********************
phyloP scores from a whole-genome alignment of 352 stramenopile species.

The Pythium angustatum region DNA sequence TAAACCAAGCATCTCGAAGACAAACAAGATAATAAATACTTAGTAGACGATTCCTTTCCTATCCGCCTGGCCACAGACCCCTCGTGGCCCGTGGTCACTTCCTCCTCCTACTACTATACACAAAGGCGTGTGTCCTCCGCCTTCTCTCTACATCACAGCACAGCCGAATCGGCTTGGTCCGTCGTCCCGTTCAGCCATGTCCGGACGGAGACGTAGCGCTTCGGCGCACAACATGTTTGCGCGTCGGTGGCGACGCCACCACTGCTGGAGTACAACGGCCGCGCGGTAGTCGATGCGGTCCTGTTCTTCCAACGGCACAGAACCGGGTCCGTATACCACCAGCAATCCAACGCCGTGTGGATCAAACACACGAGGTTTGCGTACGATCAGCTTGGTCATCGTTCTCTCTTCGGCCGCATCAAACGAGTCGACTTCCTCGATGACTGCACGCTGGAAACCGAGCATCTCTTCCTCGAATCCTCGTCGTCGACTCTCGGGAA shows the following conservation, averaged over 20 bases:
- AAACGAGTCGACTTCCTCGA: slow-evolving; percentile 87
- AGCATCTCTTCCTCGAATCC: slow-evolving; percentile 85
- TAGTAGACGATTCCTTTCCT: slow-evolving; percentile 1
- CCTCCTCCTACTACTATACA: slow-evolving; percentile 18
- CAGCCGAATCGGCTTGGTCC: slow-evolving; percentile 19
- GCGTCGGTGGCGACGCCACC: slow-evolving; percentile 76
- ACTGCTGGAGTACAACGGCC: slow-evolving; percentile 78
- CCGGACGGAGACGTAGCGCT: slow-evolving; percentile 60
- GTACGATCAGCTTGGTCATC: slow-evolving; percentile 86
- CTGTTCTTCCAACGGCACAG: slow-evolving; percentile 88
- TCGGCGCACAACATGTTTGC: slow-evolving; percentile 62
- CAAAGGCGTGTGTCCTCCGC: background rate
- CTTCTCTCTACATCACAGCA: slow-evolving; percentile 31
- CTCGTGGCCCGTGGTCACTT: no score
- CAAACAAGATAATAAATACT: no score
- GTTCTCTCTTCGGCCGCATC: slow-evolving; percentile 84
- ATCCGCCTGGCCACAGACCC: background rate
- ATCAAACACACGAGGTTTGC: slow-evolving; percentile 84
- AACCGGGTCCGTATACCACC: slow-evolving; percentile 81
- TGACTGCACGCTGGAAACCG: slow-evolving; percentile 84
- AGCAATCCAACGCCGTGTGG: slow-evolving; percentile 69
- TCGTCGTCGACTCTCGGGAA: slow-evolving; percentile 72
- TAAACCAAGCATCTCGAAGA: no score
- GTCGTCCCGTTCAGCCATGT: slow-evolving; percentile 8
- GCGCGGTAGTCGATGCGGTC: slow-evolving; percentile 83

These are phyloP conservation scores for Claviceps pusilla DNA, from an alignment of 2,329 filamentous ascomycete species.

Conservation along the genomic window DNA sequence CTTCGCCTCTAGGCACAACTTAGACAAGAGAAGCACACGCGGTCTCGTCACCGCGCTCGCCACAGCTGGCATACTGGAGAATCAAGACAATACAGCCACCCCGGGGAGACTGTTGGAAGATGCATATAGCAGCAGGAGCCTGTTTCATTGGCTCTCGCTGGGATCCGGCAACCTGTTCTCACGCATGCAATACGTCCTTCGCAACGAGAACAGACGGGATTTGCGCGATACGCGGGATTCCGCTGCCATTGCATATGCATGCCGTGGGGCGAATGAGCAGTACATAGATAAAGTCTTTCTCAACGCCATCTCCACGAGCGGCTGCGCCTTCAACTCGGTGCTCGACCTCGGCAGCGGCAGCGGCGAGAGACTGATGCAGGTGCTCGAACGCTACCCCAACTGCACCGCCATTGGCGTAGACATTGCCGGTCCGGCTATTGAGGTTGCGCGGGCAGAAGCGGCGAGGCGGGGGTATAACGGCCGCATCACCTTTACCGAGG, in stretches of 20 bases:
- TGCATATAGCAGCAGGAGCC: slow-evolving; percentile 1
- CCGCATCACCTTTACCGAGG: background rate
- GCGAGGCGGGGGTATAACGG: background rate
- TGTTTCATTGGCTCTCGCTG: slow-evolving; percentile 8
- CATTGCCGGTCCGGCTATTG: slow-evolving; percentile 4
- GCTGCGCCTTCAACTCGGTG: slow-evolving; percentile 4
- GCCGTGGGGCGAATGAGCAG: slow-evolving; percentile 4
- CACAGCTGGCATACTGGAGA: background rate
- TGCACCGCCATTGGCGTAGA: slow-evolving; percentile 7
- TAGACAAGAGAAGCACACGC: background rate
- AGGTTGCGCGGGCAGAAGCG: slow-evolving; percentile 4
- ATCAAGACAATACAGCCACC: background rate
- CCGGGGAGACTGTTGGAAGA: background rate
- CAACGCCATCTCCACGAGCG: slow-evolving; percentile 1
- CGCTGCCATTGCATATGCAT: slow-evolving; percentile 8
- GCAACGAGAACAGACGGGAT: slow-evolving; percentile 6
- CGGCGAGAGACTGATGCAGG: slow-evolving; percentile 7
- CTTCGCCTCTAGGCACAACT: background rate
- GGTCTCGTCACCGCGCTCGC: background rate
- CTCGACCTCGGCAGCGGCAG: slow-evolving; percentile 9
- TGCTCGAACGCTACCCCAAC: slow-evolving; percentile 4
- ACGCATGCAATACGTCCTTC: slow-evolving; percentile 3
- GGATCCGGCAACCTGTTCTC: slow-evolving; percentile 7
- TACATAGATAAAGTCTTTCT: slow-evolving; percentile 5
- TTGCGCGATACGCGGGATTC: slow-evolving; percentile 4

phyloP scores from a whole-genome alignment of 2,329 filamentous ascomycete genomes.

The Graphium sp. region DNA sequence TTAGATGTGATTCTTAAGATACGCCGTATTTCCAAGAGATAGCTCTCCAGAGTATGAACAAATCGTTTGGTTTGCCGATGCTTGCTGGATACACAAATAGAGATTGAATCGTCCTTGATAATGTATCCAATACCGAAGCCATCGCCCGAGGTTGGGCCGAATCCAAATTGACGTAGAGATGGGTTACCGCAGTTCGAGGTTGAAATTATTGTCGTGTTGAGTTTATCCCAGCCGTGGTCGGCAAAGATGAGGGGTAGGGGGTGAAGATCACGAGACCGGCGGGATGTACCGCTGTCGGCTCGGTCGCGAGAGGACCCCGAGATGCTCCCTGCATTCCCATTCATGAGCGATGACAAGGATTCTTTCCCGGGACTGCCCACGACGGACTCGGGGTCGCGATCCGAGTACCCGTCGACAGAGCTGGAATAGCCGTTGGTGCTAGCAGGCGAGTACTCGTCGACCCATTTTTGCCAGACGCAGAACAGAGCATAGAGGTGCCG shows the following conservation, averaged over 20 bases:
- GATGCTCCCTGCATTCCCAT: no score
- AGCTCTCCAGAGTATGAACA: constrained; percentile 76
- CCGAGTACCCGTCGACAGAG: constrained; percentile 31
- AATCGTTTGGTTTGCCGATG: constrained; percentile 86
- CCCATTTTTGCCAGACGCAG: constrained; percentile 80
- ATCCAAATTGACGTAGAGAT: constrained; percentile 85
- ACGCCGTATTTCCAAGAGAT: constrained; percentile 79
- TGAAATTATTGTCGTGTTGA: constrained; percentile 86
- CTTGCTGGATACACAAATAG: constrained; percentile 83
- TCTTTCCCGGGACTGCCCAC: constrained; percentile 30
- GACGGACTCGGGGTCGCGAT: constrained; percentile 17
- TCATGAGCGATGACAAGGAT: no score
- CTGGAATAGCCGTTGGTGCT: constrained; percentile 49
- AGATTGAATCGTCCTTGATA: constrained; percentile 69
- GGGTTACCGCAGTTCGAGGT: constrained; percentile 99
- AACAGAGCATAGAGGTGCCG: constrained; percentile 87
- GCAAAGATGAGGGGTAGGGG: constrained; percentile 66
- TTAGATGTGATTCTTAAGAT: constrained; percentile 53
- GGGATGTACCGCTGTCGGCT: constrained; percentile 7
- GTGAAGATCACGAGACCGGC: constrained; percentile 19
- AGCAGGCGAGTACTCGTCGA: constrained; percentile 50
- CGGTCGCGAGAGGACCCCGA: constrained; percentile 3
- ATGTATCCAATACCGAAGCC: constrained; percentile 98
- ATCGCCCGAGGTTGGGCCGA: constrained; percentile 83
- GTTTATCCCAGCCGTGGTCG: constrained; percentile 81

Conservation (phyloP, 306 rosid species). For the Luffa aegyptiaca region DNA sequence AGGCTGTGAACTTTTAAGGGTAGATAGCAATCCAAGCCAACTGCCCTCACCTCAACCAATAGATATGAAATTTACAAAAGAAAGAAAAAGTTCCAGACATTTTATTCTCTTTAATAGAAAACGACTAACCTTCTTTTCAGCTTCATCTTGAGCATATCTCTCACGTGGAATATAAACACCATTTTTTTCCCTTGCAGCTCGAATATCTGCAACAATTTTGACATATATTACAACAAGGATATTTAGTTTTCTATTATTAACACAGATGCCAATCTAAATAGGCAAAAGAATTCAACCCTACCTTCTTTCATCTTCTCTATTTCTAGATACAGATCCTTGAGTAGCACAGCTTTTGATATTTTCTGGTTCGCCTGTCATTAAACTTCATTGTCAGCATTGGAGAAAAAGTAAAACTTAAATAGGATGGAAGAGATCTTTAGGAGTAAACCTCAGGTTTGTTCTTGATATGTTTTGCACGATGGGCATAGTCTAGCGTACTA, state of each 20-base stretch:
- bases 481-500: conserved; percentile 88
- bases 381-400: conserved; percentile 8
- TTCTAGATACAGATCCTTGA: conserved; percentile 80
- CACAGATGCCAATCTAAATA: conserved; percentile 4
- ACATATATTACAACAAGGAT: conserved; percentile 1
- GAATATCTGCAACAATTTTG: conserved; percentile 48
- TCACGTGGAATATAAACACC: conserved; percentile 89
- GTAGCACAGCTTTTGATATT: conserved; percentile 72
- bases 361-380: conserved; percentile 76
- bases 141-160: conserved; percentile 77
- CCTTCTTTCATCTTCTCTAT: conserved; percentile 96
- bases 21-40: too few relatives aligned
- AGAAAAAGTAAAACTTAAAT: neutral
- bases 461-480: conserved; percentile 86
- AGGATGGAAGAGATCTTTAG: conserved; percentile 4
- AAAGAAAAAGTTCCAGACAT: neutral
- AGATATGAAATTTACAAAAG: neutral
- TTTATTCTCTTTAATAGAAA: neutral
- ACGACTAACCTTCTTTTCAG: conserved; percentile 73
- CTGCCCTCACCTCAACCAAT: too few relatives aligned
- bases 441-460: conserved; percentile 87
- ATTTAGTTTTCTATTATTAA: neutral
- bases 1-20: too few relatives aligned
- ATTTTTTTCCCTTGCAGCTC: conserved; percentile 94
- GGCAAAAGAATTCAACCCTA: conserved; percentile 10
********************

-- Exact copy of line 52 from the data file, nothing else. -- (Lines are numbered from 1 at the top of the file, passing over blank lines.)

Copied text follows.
- GGATCCGGCAACCTGTTCTC: slow-evolving; percentile 7